Defensive sectors among laggards:

  • The defensive utilities and telecom sectors were among the worst performers. There was little company-specific news among the groups, with this week's rebound in Treasury yields a likely contributor to the weakness. Recall that both sectors were among the better performers last week as yields declined. Financials also lagged, with regional banks and insurers the primary sources of weakness. There was no specific catalyst behind the sluggish performance. Money centers fared better, with JPM +2% leading gains. Note that there has been some positive commentary about tailwinds for money centers ahead of next week's earnings reports, with improved trading results a focus. Consumer discretionary finished slightly below the tape. Retail was mixed, with department stores generally faring better. However, there was negative reaction to earnings from BBBY (4.4%), while ZUMZ (9%), BKE (4.2%), GPS (3.3%) and COST (1.3%) were among the underperformers after reporting March comps. Homebuilders were mostly lower, with no apparent catalyst, while autos were stronger. Tech was largely in line, with semis a standout. Healthcare outperformed, helped by M&A activity in pharma and strength across biotech and hospitals.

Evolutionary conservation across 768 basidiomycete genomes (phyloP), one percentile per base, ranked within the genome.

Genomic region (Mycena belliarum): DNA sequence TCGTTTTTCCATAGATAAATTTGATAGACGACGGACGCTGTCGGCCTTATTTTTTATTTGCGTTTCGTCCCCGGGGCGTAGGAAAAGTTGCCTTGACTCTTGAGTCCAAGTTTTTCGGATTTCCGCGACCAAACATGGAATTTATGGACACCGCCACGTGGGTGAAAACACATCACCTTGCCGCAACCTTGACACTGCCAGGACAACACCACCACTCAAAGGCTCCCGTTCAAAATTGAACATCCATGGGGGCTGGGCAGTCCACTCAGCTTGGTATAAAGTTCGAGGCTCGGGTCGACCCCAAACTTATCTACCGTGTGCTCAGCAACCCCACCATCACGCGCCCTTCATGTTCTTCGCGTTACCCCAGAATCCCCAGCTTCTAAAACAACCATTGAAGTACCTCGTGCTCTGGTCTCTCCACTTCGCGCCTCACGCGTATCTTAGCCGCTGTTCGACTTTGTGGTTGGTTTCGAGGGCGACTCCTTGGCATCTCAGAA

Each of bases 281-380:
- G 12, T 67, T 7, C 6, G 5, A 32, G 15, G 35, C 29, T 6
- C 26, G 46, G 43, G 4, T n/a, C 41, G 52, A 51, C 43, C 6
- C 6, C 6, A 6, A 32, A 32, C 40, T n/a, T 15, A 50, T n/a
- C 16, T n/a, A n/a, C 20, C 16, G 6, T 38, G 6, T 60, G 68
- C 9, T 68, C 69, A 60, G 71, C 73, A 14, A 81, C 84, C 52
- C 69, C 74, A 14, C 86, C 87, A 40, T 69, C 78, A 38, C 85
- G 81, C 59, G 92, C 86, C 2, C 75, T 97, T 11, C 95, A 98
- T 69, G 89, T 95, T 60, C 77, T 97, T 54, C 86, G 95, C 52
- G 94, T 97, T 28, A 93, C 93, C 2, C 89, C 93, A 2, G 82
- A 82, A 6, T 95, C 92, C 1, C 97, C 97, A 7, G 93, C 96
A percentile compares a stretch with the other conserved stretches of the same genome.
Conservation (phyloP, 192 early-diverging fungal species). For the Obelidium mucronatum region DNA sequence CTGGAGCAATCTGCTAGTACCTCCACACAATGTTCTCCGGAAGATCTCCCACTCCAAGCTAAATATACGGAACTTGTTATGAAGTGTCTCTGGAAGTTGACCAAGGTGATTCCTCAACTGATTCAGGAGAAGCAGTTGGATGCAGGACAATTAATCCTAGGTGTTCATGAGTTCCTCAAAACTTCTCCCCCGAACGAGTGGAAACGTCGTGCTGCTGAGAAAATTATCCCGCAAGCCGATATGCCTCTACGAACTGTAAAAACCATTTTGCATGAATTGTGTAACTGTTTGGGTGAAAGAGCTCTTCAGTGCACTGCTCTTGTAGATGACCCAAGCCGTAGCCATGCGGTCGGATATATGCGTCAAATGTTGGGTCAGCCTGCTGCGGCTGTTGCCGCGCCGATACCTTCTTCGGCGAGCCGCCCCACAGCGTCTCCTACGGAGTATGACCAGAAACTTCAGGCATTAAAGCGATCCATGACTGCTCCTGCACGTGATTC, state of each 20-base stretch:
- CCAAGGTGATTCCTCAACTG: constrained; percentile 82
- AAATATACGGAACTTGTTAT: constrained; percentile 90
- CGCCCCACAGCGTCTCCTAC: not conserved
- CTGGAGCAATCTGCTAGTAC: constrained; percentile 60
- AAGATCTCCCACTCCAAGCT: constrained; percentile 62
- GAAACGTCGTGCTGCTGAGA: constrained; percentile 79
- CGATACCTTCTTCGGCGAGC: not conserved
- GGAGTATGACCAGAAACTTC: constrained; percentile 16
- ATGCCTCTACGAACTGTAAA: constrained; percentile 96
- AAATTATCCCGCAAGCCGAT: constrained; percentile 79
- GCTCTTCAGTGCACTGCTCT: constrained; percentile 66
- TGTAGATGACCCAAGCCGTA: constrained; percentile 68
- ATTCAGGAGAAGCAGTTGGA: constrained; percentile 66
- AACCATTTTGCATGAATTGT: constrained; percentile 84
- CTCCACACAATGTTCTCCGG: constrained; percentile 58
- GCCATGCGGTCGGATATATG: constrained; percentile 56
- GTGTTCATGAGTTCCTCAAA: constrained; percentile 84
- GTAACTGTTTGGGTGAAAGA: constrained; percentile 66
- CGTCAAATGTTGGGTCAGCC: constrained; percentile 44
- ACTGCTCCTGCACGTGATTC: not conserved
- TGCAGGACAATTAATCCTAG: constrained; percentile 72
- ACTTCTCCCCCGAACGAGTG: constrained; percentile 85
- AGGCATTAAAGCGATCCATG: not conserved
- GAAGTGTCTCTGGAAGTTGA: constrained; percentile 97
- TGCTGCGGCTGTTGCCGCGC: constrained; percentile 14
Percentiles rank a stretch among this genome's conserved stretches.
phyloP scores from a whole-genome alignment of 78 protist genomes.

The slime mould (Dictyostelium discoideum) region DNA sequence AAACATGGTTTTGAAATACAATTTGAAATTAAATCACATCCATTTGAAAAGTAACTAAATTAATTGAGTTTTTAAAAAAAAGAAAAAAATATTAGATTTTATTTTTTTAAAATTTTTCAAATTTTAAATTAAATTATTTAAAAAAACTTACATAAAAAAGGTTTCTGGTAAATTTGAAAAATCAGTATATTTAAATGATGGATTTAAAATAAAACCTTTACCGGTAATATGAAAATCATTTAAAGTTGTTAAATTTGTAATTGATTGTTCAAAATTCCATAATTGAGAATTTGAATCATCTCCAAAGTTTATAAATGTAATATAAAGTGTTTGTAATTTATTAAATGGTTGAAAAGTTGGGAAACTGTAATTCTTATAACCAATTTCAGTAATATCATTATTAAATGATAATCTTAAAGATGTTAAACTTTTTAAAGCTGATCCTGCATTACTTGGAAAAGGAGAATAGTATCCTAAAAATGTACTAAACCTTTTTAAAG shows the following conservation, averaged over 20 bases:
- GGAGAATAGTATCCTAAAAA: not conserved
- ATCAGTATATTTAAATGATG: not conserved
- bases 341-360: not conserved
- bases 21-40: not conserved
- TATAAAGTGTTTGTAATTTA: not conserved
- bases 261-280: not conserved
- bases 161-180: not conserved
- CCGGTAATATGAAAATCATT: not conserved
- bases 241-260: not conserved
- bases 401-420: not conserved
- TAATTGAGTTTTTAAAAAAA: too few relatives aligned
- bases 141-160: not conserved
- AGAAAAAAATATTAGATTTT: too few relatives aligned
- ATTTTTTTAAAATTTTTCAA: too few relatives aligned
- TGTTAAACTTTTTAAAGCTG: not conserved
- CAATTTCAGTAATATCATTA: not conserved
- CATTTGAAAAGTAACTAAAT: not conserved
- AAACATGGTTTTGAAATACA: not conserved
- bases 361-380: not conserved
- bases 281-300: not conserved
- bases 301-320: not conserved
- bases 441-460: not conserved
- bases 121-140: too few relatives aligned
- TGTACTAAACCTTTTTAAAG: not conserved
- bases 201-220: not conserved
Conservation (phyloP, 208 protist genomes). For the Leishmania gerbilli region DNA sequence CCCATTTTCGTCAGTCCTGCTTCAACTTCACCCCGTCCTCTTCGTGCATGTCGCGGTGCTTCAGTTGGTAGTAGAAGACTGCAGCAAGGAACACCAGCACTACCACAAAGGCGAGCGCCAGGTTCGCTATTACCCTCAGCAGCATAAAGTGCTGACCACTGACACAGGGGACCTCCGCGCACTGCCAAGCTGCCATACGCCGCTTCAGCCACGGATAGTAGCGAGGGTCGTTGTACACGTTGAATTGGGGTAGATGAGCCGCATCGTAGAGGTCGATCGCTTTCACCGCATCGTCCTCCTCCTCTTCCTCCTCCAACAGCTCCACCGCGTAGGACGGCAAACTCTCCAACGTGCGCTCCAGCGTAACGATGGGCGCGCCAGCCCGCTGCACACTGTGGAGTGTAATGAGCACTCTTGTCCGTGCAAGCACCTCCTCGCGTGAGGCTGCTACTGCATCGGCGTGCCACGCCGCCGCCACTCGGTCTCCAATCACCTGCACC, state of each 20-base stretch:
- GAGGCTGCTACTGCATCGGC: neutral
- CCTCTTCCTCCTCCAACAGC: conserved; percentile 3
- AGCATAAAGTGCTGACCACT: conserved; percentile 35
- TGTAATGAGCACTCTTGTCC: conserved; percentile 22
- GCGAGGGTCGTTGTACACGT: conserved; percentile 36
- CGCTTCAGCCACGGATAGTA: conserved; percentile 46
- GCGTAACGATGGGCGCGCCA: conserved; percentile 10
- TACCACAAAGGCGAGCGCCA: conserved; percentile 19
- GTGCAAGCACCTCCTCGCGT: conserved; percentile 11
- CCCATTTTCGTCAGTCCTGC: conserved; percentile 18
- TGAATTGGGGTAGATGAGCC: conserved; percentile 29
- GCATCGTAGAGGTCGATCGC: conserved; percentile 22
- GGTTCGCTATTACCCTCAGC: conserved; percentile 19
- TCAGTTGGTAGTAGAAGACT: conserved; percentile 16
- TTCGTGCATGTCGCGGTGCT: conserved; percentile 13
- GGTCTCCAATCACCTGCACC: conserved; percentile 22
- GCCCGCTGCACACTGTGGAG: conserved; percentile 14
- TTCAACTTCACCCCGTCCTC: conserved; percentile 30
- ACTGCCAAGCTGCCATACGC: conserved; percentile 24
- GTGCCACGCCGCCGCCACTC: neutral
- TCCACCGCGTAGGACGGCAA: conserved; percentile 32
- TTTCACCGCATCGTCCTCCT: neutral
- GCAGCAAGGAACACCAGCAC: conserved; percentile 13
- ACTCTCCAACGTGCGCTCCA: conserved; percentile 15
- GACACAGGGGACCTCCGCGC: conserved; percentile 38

Sector Performance (vs S&P 500):

  • Outperformers: Industrials +3.28%, Energy +3.09%, Healthcare +2.89%, Tech +1.88% 
  • Underperformers: Telecom (0.63%), Financials +0.12%, Utilities +0.20%, Consumer Spls. +0.94%, Consumer Disc. +1.28%, Materials +1.49%